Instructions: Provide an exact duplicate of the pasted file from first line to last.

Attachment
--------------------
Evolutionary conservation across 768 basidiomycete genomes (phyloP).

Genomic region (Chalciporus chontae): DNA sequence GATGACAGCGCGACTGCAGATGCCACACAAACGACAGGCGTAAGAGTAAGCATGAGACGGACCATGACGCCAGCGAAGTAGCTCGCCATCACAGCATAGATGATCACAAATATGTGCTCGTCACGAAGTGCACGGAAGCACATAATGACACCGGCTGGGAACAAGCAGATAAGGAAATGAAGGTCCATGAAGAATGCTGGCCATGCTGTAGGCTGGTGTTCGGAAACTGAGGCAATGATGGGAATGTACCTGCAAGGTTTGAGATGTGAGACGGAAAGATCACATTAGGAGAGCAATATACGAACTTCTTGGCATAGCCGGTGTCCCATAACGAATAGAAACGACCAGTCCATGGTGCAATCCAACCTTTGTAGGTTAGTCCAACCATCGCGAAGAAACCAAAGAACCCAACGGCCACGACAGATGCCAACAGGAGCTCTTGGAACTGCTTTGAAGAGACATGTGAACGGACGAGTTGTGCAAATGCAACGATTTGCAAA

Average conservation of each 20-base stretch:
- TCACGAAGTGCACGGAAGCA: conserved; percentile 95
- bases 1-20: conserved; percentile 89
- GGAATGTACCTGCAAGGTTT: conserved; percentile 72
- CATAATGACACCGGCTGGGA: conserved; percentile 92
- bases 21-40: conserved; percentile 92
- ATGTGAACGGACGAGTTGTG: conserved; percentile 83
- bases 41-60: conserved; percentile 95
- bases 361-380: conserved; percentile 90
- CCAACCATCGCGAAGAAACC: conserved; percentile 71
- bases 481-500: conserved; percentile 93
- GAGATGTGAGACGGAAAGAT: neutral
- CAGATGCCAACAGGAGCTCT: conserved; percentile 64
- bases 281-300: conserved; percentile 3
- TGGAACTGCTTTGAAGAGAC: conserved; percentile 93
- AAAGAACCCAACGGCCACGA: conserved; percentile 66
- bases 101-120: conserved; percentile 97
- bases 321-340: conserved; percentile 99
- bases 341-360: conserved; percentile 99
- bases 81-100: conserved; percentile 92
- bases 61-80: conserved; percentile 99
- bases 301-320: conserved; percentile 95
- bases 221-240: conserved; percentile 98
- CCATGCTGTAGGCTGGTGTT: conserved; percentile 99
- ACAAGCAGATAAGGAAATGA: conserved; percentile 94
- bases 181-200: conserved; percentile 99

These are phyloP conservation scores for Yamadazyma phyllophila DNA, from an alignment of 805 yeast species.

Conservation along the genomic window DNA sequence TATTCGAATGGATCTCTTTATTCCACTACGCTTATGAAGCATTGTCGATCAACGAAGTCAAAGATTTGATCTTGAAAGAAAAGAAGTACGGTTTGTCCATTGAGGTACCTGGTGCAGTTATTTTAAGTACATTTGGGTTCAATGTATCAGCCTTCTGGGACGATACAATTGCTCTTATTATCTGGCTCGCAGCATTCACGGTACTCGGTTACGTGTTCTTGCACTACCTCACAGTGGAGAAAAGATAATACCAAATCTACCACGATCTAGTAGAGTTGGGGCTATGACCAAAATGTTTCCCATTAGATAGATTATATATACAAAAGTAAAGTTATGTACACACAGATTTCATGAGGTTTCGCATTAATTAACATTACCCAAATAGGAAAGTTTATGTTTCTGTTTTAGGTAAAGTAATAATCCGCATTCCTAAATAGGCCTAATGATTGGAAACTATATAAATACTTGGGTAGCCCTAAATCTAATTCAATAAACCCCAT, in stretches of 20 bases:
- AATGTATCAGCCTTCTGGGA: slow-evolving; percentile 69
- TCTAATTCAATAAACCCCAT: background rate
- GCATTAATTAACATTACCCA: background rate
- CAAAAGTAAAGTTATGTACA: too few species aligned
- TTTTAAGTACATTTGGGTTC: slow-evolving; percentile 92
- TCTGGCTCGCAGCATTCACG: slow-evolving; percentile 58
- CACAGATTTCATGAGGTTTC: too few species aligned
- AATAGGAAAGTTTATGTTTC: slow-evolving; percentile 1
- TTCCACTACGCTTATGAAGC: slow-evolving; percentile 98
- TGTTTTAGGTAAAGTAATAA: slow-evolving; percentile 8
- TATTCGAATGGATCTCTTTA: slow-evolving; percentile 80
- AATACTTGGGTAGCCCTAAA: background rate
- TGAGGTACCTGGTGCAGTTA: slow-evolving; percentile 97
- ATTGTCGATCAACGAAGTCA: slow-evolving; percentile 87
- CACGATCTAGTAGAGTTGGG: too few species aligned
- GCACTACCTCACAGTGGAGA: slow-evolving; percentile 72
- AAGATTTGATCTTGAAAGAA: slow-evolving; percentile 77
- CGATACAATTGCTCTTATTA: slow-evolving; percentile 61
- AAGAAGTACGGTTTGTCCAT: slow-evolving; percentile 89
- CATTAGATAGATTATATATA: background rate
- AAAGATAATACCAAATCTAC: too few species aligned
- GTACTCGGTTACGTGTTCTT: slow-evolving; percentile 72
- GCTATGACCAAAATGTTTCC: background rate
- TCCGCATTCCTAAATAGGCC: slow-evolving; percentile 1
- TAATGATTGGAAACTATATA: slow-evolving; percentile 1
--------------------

Evolutionary conservation across 768 basidiomycete genomes (phyloP).

Genomic region (Chalciporus chontae): DNA sequence GATGACAGCGCGACTGCAGATGCCACACAAACGACAGGCGTAAGAGTAAGCATGAGACGGACCATGACGCCAGCGAAGTAGCTCGCCATCACAGCATAGATGATCACAAATATGTGCTCGTCACGAAGTGCACGGAAGCACATAATGACACCGGCTGGGAACAAGCAGATAAGGAAATGAAGGTCCATGAAGAATGCTGGCCATGCTGTAGGCTGGTGTTCGGAAACTGAGGCAATGATGGGAATGTACCTGCAAGGTTTGAGATGTGAGACGGAAAGATCACATTAGGAGAGCAATATACGAACTTCTTGGCATAGCCGGTGTCCCATAACGAATAGAAACGACCAGTCCATGGTGCAATCCAACCTTTGTAGGTTAGTCCAACCATCGCGAAGAAACCAAAGAACCCAACGGCCACGACAGATGCCAACAGGAGCTCTTGGAACTGCTTTGAAGAGACATGTGAACGGACGAGTTGTGCAAATGCAACGATTTGCAAA

Average conservation of each 20-base stretch:
- TCACGAAGTGCACGGAAGCA: conserved; percentile 95
- bases 1-20: conserved; percentile 89
- GGAATGTACCTGCAAGGTTT: conserved; percentile 72
- CATAATGACACCGGCTGGGA: conserved; percentile 92
- bases 21-40: conserved; percentile 92
- ATGTGAACGGACGAGTTGTG: conserved; percentile 83
- bases 41-60: conserved; percentile 95
- bases 361-380: conserved; percentile 90
- CCAACCATCGCGAAGAAACC: conserved; percentile 71
- bases 481-500: conserved; percentile 93
- GAGATGTGAGACGGAAAGAT: neutral
- CAGATGCCAACAGGAGCTCT: conserved; percentile 64
- bases 281-300: conserved; percentile 3
- TGGAACTGCTTTGAAGAGAC: conserved; percentile 93
- AAAGAACCCAACGGCCACGA: conserved; percentile 66
- bases 101-120: conserved; percentile 97
- bases 321-340: conserved; percentile 99
- bases 341-360: conserved; percentile 99
- bases 81-100: conserved; percentile 92
- bases 61-80: conserved; percentile 99
- bases 301-320: conserved; percentile 95
- bases 221-240: conserved; percentile 98
- CCATGCTGTAGGCTGGTGTT: conserved; percentile 99
- ACAAGCAGATAAGGAAATGA: conserved; percentile 94
- bases 181-200: conserved; percentile 99

These are phyloP conservation scores for Yamadazyma phyllophila DNA, from an alignment of 805 yeast species.

Conservation along the genomic window DNA sequence TATTCGAATGGATCTCTTTATTCCACTACGCTTATGAAGCATTGTCGATCAACGAAGTCAAAGATTTGATCTTGAAAGAAAAGAAGTACGGTTTGTCCATTGAGGTACCTGGTGCAGTTATTTTAAGTACATTTGGGTTCAATGTATCAGCCTTCTGGGACGATACAATTGCTCTTATTATCTGGCTCGCAGCATTCACGGTACTCGGTTACGTGTTCTTGCACTACCTCACAGTGGAGAAAAGATAATACCAAATCTACCACGATCTAGTAGAGTTGGGGCTATGACCAAAATGTTTCCCATTAGATAGATTATATATACAAAAGTAAAGTTATGTACACACAGATTTCATGAGGTTTCGCATTAATTAACATTACCCAAATAGGAAAGTTTATGTTTCTGTTTTAGGTAAAGTAATAATCCGCATTCCTAAATAGGCCTAATGATTGGAAACTATATAAATACTTGGGTAGCCCTAAATCTAATTCAATAAACCCCAT, in stretches of 20 bases:
- AATGTATCAGCCTTCTGGGA: slow-evolving; percentile 69
- TCTAATTCAATAAACCCCAT: background rate
- GCATTAATTAACATTACCCA: background rate
- CAAAAGTAAAGTTATGTACA: too few species aligned
- TTTTAAGTACATTTGGGTTC: slow-evolving; percentile 92
- TCTGGCTCGCAGCATTCACG: slow-evolving; percentile 58
- CACAGATTTCATGAGGTTTC: too few species aligned
- AATAGGAAAGTTTATGTTTC: slow-evolving; percentile 1
- TTCCACTACGCTTATGAAGC: slow-evolving; percentile 98
- TGTTTTAGGTAAAGTAATAA: slow-evolving; percentile 8
- TATTCGAATGGATCTCTTTA: slow-evolving; percentile 80
- AATACTTGGGTAGCCCTAAA: background rate
- TGAGGTACCTGGTGCAGTTA: slow-evolving; percentile 97
- ATTGTCGATCAACGAAGTCA: slow-evolving; percentile 87
- CACGATCTAGTAGAGTTGGG: too few species aligned
- GCACTACCTCACAGTGGAGA: slow-evolving; percentile 72
- AAGATTTGATCTTGAAAGAA: slow-evolving; percentile 77
- CGATACAATTGCTCTTATTA: slow-evolving; percentile 61
- AAGAAGTACGGTTTGTCCAT: slow-evolving; percentile 89
- CATTAGATAGATTATATATA: background rate
- AAAGATAATACCAAATCTAC: too few species aligned
- GTACTCGGTTACGTGTTCTT: slow-evolving; percentile 72
- GCTATGACCAAAATGTTTCC: background rate
- TCCGCATTCCTAAATAGGCC: slow-evolving; percentile 1
- TAATGATTGGAAACTATATA: slow-evolving; percentile 1